1. Tyler (@tdog) said on 6th July 2012, 0:05

    The fact that Maldonado thinks he has nothing to learn from having thrown away a podium finish says it all. Hopefully, Williams recovery this season will mean they can attract sufficient additional sponsorship to give Maldonado the boot.

    • Lin1876 (@lin1876) said on 6th July 2012, 0:11

      I’m starting to like Maldonado more. He’s still petulant and a bit stupid sometimes, but his aggressive style is refreshing and really good to watch when he’s on form. He reminds me of Kobayashi at times, but more on-edge and accident prone.

      Anyway, you have to accept he’s done a better job than Bruno Senna. At least Maldonado had a podium to throw away!

      • davidwhite (@davidwhite) said on 6th July 2012, 1:49

        It’s all relative. I was in Melbourne for the first race of the season and as soon as i watched a few laps of the Williams it was obvious it was a stonking car. It was very stable under braking, cery nice change of direction and had excellent traction. I do wander what the car could achieve in the hands of some more competent drivers.

      • Maksutov (@maksutov) said on 6th July 2012, 4:30

        @lin1876

        I’m starting to like Maldonado more.

        +1

        me too. Maldonado did the right thing, and giving him the boot would be a mistake. I like his attitude. If Lewis, or other drivers, are not going to change their driving style, then nor should Maldonado. So next time those two meet, they ought to give each other a bit more respect. Otherwise the driver with “more to LOSE” will the bigger loser.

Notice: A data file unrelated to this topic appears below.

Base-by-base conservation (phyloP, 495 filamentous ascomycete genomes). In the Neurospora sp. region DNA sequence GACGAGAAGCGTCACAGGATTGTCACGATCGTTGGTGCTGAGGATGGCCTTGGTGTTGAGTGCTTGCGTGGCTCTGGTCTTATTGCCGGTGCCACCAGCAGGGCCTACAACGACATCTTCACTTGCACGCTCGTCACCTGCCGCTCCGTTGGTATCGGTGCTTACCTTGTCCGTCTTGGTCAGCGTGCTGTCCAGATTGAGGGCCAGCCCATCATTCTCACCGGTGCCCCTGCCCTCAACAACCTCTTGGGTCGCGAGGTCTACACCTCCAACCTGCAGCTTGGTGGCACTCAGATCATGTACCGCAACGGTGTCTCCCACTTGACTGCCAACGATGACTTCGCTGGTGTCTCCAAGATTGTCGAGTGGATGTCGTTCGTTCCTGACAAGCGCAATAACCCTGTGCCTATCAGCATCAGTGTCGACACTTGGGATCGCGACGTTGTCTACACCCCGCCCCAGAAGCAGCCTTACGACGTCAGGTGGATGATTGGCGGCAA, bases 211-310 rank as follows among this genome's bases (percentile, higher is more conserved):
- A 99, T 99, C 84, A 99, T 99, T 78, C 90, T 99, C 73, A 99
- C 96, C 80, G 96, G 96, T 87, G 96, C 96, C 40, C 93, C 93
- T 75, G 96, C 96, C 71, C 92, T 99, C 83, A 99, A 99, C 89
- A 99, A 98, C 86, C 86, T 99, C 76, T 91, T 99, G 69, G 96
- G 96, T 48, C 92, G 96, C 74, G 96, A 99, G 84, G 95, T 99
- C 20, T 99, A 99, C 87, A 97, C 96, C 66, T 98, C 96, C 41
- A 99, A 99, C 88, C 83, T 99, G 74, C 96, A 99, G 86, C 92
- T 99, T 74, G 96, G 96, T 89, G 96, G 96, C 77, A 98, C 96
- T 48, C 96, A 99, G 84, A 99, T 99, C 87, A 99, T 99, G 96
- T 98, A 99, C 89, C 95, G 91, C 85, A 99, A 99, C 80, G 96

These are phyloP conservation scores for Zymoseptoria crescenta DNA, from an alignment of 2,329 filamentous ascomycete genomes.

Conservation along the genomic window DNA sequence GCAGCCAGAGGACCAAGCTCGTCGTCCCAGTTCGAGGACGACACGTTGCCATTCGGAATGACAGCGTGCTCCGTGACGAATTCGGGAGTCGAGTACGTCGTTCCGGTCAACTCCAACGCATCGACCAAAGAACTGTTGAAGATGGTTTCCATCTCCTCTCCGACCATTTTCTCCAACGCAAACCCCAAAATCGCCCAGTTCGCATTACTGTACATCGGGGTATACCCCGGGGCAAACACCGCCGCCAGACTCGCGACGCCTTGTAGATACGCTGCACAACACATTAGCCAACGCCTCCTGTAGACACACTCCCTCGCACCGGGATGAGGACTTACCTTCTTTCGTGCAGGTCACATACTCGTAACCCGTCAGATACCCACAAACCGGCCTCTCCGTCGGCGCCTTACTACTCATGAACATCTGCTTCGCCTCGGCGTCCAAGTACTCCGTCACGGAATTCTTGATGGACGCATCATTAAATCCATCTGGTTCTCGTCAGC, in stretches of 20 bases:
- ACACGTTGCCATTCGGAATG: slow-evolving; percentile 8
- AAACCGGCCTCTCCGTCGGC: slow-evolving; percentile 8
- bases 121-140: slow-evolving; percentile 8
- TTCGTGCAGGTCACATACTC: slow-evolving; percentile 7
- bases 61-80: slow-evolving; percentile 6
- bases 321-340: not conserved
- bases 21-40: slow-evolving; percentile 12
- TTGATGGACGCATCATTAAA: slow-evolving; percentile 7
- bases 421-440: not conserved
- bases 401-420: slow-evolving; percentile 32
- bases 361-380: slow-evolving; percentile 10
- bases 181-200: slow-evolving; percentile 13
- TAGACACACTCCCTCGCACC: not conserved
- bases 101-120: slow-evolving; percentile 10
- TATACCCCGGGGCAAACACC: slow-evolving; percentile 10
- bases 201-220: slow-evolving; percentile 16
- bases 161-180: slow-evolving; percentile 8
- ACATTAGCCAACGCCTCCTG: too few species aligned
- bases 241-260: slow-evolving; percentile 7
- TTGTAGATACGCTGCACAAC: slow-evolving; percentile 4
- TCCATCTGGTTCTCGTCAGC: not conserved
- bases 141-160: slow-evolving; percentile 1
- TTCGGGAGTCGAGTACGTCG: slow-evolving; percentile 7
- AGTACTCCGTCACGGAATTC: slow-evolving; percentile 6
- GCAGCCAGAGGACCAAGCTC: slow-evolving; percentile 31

There is nothing more frightful than ignorance in action.

        • mateuss (@mateuss) said on 6th July 2012, 8:48

          Just because he is entertaining for a fan who enjoys crashes and collisions does not mean he is any asset for Williams. Look at the points table, he has scored a win (on merit) and another 4 points, when the season is almost at the halfway point! If I were a Williams member I would not think that this is satisfactory.
          Yes, he is on more points than Bruno, but at any rate for a car capable of wins and podiums the results are dissatisfying. But that is what I would expect from a driver that treats his racecar as a revenge weapon, the racetrack as some shady bar, has no understanding of racing etiquette and what sport is for, and has grown up under such a regime (that is the only way I can explain his obvious and disgusting lies, having grown up myself alongside people who have lived their live under soviet rule), but I would not have expected him to be in F1, that is the power money gives you I guess in the current times.